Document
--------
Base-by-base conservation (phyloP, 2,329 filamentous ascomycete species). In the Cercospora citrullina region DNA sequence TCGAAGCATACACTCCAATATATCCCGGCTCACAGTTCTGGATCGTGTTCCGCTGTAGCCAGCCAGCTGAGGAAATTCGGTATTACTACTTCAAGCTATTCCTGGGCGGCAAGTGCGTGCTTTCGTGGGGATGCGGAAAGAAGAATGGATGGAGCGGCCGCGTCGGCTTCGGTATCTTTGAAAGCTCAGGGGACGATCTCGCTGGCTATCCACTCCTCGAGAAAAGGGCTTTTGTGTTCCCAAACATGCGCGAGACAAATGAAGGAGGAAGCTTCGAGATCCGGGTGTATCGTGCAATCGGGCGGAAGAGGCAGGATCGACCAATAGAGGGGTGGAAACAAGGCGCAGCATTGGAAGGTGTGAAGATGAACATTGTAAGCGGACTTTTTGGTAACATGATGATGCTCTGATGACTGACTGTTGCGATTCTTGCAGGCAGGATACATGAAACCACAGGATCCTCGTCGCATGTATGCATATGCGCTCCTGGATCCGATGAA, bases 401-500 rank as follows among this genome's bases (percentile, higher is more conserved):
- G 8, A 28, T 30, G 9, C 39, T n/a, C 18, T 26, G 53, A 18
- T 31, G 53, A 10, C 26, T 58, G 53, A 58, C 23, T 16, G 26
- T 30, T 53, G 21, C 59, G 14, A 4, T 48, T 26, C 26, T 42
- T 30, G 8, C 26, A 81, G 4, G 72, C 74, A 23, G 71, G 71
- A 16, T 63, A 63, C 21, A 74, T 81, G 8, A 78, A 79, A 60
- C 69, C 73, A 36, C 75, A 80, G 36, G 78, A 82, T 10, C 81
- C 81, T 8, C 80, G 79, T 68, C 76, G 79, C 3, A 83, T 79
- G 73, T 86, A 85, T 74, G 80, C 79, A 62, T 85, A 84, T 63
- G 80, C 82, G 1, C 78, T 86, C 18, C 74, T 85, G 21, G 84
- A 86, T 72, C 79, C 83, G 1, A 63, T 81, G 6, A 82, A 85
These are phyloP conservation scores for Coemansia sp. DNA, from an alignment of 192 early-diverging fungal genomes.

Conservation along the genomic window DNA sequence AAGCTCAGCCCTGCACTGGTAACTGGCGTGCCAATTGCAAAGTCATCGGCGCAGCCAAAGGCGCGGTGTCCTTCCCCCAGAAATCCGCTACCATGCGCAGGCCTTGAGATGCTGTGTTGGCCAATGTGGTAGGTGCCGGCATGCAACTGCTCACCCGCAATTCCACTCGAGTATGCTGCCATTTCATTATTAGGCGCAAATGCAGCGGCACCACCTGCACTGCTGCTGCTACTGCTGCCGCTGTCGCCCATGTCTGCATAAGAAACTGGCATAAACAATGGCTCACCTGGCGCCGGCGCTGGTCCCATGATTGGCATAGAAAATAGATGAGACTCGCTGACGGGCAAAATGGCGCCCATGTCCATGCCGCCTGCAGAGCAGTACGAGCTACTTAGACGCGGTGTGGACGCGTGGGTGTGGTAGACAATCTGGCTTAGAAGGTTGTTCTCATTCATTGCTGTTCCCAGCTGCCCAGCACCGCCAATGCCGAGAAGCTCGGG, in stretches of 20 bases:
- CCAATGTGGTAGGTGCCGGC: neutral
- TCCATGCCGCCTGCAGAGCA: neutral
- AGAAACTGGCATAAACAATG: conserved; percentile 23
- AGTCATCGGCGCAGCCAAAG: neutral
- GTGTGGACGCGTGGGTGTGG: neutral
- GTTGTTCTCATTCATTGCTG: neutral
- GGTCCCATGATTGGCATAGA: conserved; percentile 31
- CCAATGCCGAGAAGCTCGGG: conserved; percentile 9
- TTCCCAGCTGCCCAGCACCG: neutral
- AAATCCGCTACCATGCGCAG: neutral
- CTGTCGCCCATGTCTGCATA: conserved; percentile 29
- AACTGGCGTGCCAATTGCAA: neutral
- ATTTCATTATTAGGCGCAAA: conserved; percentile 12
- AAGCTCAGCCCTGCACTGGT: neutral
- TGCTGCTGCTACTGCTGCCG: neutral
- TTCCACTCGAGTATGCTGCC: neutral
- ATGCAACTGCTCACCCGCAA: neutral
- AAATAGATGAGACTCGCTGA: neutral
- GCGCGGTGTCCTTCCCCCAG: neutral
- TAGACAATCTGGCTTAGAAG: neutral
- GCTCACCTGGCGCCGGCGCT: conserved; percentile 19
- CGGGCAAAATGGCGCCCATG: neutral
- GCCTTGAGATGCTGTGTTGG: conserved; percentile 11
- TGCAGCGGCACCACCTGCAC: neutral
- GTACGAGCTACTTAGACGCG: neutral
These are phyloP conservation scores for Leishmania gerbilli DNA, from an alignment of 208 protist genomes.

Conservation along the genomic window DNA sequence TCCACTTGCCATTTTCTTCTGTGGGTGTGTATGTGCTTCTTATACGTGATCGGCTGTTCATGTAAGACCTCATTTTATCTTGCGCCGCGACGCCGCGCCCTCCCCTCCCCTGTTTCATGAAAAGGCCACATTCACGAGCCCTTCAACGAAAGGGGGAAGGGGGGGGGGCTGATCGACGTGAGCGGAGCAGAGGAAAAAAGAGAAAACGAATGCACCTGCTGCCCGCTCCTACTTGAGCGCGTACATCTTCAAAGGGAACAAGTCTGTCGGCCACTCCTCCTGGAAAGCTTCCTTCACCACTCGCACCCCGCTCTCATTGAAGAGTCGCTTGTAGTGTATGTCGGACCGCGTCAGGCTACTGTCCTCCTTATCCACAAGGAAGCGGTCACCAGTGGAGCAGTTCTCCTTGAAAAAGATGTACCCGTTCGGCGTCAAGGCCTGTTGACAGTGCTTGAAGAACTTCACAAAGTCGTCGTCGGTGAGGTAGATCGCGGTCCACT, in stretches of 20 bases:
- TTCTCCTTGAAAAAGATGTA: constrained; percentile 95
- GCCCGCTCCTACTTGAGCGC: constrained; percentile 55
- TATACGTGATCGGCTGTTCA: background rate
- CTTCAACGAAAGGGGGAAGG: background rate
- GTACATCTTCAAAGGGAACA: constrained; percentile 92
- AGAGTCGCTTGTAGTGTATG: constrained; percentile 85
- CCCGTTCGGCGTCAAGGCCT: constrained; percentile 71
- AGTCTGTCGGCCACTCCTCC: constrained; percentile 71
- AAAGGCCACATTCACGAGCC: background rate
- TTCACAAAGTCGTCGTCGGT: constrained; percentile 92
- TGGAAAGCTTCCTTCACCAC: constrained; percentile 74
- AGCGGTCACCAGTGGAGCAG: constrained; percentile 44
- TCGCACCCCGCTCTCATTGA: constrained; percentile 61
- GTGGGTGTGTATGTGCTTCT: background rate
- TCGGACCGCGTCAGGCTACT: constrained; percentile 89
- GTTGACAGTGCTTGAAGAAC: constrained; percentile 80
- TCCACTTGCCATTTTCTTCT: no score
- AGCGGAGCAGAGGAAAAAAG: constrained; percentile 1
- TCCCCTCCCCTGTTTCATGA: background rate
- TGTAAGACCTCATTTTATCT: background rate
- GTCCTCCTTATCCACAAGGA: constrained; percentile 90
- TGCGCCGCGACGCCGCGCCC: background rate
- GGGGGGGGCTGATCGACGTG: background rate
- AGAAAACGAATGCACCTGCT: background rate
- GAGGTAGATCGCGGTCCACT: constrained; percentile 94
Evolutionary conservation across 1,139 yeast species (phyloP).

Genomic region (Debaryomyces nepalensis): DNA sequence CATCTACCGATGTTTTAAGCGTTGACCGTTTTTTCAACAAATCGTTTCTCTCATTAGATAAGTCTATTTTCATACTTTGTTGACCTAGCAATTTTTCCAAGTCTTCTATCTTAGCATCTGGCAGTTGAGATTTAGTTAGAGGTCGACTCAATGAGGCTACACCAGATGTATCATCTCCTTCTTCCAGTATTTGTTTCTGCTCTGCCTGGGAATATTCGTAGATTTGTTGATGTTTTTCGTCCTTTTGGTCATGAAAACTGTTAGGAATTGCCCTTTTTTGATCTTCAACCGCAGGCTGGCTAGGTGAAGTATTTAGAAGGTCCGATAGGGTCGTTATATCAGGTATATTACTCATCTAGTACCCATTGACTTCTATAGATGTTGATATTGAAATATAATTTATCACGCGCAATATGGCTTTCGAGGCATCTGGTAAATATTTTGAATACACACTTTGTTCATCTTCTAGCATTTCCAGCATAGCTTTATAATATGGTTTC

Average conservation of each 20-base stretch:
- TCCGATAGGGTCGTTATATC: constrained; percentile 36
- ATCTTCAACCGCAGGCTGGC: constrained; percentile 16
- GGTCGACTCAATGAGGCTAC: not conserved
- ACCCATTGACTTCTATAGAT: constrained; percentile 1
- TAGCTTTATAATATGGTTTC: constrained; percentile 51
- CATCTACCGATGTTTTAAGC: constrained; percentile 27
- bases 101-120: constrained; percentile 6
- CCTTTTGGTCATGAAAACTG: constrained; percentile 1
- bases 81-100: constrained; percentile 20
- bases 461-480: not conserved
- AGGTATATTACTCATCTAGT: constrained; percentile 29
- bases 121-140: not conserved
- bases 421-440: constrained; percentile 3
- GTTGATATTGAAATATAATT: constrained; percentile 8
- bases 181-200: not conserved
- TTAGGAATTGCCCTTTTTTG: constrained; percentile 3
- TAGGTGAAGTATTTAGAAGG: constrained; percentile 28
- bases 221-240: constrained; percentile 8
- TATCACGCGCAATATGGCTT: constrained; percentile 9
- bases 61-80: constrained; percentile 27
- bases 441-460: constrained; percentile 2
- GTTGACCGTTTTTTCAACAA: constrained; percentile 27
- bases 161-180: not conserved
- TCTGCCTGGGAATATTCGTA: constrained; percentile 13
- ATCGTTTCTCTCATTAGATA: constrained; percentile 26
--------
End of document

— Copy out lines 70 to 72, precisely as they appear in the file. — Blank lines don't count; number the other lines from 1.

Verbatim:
- ATCTTCAACCGCAGGCTGGC: constrained; percentile 16
- GGTCGACTCAATGAGGCTAC: not conserved
- ACCCATTGACTTCTATAGAT: constrained; percentile 1